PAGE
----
Globalizing Poverty: The Materiality of International Inequality and Marginalization
North American historical archaeology has long focused on poverty and consumer marginalization, but models of impoverishment and inequality constructed to address a distinct range of US contexts are not always useful in international contexts. A wave of recent archaeological scholarship has focused on the materiality of poverty, and an examination of impoverishment is productively complicated by international research comparisons. This paper examines case studies from African America, British alley housing, and 19th-century northern Europe to outline how scarcity, inequality, and material consumption are constructed in a comparable but still distinctive range of ways beyond North American urban settings.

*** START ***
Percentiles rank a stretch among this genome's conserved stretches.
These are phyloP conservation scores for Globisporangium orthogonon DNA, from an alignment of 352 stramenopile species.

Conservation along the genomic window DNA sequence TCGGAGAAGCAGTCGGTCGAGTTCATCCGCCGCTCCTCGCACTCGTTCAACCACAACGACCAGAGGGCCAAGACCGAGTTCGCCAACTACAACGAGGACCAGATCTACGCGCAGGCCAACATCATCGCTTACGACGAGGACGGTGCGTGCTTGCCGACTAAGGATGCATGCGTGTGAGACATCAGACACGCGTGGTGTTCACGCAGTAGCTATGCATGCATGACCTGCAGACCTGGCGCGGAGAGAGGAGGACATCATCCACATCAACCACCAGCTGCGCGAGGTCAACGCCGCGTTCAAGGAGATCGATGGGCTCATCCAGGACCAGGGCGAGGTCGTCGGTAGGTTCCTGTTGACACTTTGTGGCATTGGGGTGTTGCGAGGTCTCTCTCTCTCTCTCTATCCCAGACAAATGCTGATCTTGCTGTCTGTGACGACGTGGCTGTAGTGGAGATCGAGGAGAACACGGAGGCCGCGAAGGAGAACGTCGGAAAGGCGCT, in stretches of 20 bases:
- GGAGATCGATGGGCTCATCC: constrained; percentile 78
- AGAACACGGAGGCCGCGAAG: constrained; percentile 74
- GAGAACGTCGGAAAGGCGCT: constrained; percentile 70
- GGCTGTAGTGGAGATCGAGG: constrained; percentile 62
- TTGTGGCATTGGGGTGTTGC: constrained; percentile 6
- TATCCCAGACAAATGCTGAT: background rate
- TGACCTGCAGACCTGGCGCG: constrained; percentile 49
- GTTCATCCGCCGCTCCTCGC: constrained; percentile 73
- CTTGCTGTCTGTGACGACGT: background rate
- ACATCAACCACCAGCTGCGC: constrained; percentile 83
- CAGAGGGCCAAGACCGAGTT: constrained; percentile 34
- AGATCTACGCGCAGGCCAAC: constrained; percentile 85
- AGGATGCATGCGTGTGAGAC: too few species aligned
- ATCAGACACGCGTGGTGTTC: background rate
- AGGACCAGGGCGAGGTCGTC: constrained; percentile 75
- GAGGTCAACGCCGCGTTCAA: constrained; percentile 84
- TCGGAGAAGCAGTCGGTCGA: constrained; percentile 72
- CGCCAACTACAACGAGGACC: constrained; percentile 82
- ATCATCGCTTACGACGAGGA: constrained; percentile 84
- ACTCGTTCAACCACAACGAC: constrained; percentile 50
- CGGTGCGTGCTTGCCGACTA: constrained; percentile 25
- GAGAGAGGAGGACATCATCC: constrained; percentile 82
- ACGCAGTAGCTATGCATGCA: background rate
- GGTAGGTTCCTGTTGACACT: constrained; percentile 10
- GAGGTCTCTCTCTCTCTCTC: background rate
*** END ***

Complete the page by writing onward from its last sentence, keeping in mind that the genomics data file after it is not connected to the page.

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Globalizing Poverty: The Materiality of International Inequality and Marginalization. Paul R. Mullins, Timo Ylimaunu. Presented at Society for Historical Archaeology, Leicester, England, U.K. 2013 ( tDAR id: 428347)
min long: -129.199; min lat: 24.495 ; max long: -66.973; max lat: 49.359 ;